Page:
@Dave: I'm not really opposed to this, but I don't know that it really helps anything either. Based on the example questions Ivo listed, and the questions I've seen closed, y'all just need to use proper close reasons for questions that are actually too vague/broad/localized, and maybe do a bit of editing on the rest; I'm really not seeing a deluge of strictly off-topic questions. –  Shog9 Sep 1 '11 at 20:51
    
Do you think the celery/green drink question is on-topic under a definition of nutrition qua fitness? I think it falls into the "what should I feed my two-month-old baby" category per the Area 51 discussion. –  Dave Liepmann Sep 1 '11 at 21:59
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I don't really see the similarity, Dave... Not saying that question wouldn't benefit from a bit of background on why he's after a "green drink" and/or thinks it would benefit him, but it's still a reasonably specific question - if the approach had been, "Please clarify" instead of "this is off-topic", we might not even be having this discussion. Starting off specific and broadening as extraneous details are identified generally produces reasonable questions. –  Shog9 Sep 1 '11 at 23:52
    
The preponderance of questions in any given day is of this sort: "Does celery make you more susceptible to sunburn?" and "what's the healthiest nut?" I think that questions like these do not attract the users we want, and that removing Nutrition from top billing will decrease the number of questions like these. –  Dave Liepmann Sep 4 '11 at 20:26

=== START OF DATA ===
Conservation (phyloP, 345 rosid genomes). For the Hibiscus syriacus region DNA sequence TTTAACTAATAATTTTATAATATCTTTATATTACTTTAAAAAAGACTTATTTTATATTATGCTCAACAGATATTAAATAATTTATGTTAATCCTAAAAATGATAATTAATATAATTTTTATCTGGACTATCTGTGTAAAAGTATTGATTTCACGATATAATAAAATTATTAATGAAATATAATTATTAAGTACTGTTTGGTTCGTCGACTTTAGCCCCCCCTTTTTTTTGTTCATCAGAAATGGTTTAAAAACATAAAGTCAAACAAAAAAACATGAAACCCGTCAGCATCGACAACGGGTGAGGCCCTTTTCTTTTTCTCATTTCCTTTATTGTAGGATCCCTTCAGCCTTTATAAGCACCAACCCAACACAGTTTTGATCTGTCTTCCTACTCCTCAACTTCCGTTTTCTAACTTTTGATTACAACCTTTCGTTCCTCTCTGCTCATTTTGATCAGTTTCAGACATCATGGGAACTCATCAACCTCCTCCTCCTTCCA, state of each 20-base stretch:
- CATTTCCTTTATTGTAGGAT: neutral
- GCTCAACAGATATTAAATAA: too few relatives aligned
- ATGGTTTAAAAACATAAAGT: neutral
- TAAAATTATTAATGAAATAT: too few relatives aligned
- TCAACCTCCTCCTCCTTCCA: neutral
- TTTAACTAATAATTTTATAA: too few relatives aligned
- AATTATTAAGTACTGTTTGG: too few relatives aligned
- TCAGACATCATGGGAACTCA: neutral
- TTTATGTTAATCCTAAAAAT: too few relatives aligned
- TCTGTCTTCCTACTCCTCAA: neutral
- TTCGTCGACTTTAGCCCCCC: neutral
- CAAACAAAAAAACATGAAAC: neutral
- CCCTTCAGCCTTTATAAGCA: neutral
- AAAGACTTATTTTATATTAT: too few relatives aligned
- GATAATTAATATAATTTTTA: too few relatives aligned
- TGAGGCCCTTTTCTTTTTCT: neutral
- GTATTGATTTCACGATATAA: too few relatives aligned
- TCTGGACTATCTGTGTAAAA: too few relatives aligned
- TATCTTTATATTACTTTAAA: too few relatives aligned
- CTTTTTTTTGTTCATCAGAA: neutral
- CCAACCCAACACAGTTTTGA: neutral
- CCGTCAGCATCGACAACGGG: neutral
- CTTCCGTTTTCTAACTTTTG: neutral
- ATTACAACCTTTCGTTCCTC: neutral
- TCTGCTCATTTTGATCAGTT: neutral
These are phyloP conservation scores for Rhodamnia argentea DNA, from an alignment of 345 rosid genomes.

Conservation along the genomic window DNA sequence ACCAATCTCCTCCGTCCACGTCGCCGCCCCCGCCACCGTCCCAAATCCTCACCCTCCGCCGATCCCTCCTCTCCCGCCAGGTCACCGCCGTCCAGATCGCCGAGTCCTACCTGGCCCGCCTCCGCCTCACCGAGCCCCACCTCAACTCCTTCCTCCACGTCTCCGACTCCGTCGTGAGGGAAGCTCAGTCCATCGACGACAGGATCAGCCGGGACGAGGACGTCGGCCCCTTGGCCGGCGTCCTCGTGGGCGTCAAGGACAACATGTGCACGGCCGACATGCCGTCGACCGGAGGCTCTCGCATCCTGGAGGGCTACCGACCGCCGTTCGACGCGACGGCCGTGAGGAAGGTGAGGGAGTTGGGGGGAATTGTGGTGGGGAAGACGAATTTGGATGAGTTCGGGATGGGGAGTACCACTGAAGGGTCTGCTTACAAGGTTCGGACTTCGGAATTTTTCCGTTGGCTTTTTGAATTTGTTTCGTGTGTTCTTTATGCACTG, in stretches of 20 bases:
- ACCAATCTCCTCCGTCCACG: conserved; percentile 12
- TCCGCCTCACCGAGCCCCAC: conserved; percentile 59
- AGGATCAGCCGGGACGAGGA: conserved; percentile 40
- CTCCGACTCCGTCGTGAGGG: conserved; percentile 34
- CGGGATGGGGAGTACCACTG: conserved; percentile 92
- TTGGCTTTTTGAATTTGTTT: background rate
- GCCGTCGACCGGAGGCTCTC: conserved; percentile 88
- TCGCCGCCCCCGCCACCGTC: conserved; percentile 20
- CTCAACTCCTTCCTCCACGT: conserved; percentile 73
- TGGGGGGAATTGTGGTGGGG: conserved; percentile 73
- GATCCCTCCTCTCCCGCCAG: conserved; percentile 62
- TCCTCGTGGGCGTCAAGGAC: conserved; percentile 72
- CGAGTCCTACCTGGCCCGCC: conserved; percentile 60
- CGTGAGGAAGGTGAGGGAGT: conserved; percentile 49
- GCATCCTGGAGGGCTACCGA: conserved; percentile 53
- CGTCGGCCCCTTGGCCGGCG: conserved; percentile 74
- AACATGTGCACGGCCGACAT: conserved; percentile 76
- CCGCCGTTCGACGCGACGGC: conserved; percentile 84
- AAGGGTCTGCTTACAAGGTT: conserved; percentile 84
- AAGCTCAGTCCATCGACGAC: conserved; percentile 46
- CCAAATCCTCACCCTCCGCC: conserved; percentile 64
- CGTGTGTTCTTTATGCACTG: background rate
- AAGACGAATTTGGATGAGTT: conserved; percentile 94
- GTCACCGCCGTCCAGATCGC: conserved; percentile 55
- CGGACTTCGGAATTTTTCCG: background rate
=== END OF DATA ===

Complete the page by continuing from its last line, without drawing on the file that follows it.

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Well, it seems I may be in the minority, but I personally feel that nutrition is vital to the site scope. I don't think that you can seriously talk about fitness without also talking about nutrition. I suspect that the majority of people who are concerned about fitness and exercise are trying to (1) lose weight (2) build muscle, or (3) improve athletic performance. Nutrition and diet is a huge factor in all 3 of these endeavors. How can you talk about these things without mentioning protein, calories, or carbohydrates? And if you talk about these things, asking which foods contain these nutrients or which cooking methods alter them seems like a natural next step.

To that end, some of the questions Ivo Flipse specifically mentioned as being off-topic seem fine to me. "How bad is high fructose corn syrup relative to the alternatives?". Makes sense. If someone is trying to lose weight in an effort to get fit, they'd want to know if there are any studies that show that high fructose corn syrup causes weight gain.

I agree that we don't want the site to become simply a database of food facts. But I think removing nutrition from the scope altogether would be a huge mistake.